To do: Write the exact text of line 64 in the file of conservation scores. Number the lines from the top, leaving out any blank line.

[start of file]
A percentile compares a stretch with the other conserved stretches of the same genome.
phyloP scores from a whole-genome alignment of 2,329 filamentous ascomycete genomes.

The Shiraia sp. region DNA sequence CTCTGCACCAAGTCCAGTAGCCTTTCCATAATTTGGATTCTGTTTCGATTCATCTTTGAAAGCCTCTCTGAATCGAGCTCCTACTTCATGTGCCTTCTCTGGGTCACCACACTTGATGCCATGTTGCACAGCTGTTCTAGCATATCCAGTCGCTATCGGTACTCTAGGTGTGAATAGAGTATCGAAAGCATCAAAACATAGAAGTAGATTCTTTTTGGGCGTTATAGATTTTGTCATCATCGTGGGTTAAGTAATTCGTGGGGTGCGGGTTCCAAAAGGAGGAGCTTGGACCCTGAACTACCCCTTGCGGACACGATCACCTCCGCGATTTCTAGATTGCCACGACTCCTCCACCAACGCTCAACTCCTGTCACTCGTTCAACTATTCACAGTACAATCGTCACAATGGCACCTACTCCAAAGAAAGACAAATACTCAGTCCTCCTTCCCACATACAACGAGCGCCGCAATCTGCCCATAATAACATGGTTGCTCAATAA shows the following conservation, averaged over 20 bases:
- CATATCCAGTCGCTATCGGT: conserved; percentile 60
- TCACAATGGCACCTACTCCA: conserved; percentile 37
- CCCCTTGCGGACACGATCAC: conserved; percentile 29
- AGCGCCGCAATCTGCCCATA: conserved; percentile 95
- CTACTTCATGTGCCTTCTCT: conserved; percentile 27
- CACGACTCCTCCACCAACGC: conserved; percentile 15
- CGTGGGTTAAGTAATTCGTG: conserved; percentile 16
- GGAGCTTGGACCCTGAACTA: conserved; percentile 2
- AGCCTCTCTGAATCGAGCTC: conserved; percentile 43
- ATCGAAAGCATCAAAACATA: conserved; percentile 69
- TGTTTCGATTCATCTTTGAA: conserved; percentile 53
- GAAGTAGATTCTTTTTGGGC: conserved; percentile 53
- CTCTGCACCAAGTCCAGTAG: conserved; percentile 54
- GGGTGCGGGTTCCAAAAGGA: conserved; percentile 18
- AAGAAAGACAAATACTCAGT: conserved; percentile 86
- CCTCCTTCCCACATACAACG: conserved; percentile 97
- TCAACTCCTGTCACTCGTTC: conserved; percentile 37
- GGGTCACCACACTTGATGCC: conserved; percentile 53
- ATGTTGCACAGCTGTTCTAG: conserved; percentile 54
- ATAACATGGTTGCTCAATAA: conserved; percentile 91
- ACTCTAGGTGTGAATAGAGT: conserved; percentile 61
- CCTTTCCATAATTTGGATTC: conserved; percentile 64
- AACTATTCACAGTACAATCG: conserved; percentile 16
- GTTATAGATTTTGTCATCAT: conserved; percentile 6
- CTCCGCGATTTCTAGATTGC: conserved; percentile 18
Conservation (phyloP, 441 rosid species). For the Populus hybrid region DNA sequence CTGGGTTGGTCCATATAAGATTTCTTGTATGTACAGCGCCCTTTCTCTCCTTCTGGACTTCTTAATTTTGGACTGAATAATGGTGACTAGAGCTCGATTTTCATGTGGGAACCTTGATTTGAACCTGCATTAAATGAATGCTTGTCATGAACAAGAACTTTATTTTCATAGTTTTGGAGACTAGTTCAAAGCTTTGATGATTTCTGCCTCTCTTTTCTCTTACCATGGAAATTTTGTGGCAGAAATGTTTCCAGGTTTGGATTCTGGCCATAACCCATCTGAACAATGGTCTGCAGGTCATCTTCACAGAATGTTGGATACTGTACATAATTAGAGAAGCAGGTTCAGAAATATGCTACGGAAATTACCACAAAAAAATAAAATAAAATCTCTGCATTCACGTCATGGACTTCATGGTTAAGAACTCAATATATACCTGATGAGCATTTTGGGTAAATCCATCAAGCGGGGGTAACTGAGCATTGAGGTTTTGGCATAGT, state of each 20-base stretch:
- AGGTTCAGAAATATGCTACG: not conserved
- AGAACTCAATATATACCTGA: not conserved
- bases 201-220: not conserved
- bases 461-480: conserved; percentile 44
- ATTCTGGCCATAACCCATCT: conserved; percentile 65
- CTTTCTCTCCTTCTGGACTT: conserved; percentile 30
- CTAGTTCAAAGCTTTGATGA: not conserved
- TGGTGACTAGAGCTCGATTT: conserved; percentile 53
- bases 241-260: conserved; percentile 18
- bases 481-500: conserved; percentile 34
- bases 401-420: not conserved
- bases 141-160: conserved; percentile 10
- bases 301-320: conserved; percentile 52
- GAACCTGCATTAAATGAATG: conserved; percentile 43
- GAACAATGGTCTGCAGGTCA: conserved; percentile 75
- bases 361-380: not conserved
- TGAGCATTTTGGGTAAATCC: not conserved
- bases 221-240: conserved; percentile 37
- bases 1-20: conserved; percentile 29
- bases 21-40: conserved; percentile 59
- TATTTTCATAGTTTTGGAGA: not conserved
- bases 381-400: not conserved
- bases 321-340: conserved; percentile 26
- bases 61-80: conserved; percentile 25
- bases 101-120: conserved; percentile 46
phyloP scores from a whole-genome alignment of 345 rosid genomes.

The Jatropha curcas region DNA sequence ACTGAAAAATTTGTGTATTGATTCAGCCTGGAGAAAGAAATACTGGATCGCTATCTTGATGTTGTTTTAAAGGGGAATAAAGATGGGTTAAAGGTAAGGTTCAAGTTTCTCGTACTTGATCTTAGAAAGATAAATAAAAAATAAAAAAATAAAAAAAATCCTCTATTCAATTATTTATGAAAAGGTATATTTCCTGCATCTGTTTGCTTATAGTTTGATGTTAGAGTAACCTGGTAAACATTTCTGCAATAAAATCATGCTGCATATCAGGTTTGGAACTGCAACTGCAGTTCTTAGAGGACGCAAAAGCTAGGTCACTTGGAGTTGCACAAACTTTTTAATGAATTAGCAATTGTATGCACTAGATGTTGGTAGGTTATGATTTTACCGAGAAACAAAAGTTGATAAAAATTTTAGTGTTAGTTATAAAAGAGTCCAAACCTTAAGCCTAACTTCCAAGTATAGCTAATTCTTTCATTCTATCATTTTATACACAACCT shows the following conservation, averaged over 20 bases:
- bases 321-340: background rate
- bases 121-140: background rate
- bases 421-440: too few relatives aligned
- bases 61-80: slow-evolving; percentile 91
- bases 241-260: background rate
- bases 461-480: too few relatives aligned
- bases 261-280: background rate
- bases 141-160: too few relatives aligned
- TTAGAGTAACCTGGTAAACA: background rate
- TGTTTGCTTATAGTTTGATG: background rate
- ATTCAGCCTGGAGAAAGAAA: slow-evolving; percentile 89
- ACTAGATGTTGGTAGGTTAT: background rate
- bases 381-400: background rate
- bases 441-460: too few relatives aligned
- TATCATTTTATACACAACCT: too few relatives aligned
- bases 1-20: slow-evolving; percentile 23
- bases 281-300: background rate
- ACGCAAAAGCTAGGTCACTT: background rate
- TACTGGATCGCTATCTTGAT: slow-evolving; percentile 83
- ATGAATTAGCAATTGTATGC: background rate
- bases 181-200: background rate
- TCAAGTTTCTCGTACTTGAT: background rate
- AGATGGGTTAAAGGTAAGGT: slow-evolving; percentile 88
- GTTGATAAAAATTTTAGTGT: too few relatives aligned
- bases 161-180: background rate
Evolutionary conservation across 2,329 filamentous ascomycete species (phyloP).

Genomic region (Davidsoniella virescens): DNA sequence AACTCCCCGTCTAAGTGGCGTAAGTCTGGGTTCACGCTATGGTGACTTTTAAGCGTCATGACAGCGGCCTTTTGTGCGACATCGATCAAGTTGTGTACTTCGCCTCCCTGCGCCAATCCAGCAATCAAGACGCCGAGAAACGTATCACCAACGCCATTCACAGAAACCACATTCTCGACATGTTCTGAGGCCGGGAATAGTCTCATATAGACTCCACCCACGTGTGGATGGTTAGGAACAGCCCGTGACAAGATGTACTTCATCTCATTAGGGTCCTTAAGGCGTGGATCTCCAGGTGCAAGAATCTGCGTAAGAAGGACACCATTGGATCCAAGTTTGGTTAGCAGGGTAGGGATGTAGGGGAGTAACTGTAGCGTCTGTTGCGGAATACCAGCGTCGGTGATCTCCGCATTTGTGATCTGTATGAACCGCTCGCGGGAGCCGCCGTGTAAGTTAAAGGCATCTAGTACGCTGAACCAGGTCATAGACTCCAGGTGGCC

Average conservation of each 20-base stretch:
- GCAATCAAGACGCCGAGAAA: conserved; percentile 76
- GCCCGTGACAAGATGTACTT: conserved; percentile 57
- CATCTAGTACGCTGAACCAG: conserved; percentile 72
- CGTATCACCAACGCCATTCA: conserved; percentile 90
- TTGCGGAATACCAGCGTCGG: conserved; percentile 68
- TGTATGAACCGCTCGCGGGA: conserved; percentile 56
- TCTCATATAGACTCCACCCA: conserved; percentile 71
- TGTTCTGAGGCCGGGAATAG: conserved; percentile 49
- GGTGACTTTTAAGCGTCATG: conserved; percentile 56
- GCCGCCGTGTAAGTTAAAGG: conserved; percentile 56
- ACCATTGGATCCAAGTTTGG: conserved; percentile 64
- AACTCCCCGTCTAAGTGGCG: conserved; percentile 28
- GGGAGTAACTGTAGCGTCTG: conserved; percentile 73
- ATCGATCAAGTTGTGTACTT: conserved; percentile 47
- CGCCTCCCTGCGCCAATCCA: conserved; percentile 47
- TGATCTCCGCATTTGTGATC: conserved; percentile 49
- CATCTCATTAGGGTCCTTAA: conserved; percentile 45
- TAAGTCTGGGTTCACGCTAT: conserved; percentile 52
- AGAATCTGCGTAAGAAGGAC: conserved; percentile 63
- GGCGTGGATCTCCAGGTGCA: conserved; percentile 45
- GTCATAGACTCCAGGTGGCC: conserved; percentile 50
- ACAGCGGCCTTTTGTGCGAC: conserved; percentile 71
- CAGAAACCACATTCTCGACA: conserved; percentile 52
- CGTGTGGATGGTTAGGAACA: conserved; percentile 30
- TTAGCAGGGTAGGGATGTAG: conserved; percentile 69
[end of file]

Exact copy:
- bases 141-160: too few relatives aligned